This study aimed to determine whether fission and mitophagy are activated by acute endurance exercise in human skeletal muscle and to investigate if this activation is dependent upon the nutritional state.Methods
Trained athletes (n = 7) cycled for 2 h at 70% V˙O2peak in a fed or fasted state. Vastus lateralis muscle biopsies were obtained at baseline, before, immediately after, and 1 h after exercise. Protein and mRNA markers for mitophagy, mitochondrial biogenesis, fission, and fusion were analyzed using quantitative real-time polymerase chain reaction and Western blot.Results
Fission, assessed by phospho-DRP1Ser616 in the mitochondrial fraction, increased postexercise and 1 h postexercise only in the fed state. LC3bII and p62/SQSTM1 in the mitochondrial fraction were unchanged, whereas the LC3bII/LC3bI ratio was decreased only postexercise in the fasted state (P = 0.019), indicating a reduced mitophagy. Genes implicated in fission and mitophagy, such as Drp1, Bnip3, and Bnip3L, and proteins involved in fission (Fis1) or mitophagy (BNIP3) were all more expressed after exercise in the fed state (P < 0.05). As expected, the mRNA levels of PGC1α, Tfam, and Hsp60, all markers of mitogenesis, were increased after endurance exercise, but to a larger extent in the fed than that in the fasted state.Conclusion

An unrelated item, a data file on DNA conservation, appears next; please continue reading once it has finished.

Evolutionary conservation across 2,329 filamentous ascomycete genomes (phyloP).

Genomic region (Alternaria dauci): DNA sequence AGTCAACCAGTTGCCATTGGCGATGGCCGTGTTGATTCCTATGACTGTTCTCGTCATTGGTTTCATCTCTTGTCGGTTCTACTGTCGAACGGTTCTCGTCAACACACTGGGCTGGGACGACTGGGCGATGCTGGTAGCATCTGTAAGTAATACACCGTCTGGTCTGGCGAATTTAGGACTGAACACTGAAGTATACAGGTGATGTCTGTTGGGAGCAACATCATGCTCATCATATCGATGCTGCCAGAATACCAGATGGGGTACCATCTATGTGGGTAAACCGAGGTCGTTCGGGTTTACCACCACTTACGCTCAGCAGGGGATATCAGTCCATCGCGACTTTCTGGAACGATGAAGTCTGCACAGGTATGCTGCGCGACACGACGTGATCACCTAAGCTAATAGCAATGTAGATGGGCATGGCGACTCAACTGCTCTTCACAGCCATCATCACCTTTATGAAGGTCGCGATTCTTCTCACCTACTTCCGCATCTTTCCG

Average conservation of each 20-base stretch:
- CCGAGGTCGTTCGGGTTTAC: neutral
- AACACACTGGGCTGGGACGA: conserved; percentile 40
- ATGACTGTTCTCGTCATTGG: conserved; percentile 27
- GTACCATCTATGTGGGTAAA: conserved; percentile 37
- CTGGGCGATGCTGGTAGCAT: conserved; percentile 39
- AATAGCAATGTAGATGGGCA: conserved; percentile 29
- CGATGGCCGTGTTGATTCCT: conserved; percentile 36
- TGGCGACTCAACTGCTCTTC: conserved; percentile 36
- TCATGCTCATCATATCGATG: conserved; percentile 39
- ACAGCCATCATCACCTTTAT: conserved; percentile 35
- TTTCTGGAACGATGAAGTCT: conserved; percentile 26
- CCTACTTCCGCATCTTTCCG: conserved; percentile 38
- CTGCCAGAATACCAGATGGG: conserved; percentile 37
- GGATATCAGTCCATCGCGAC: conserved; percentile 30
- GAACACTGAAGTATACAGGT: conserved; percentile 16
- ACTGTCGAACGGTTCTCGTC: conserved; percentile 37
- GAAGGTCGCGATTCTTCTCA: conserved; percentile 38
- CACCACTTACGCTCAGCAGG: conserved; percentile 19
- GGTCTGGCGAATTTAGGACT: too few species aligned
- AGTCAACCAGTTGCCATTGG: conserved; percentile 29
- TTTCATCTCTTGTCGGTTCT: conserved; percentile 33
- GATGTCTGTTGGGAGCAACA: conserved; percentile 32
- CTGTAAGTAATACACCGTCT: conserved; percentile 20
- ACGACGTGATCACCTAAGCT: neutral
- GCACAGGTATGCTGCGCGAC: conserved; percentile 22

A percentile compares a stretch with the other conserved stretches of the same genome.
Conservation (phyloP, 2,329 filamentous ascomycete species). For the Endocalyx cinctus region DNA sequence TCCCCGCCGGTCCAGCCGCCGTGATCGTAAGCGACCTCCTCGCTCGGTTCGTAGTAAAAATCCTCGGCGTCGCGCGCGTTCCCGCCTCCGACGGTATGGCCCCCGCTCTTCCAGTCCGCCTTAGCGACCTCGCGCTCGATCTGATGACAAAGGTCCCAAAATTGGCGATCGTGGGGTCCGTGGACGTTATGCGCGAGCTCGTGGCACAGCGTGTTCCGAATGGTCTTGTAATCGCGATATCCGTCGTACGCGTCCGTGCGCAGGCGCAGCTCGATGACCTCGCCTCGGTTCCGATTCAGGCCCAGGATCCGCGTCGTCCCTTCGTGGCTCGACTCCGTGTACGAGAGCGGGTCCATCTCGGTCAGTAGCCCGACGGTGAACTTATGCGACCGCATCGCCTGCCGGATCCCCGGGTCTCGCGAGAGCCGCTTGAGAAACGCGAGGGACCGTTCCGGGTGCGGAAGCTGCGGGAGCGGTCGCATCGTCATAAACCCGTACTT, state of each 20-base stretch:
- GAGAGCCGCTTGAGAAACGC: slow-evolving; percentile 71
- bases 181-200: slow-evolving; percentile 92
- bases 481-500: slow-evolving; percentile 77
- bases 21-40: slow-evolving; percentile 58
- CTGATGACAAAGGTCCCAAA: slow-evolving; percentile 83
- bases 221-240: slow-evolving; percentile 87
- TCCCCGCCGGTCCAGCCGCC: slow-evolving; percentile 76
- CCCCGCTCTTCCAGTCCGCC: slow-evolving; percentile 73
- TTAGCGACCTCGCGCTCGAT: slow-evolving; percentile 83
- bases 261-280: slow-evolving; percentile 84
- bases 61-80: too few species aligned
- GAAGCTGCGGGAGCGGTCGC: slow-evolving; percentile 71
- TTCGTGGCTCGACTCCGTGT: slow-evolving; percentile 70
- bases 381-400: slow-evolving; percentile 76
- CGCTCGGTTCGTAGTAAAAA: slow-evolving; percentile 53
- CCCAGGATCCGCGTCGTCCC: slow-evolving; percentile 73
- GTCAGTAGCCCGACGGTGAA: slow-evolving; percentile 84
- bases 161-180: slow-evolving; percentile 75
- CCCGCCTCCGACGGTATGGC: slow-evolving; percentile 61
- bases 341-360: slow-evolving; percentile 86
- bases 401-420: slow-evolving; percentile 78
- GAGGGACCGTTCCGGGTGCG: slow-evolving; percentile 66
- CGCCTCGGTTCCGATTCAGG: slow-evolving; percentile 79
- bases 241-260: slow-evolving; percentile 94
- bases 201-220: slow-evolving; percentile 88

The present study provides the very first evidence that mitophagy is not activated during and early after high-intensity endurance exercise in human, whatever the nutritional state, despite a selective activation of fission in the fed state. However, when nutrient availability is optimal, muscle cells seem capable of preparing mitochondria for lysosomal degradation. Thus, we may not exclude an activation of mitophagy at a later stage after exercise.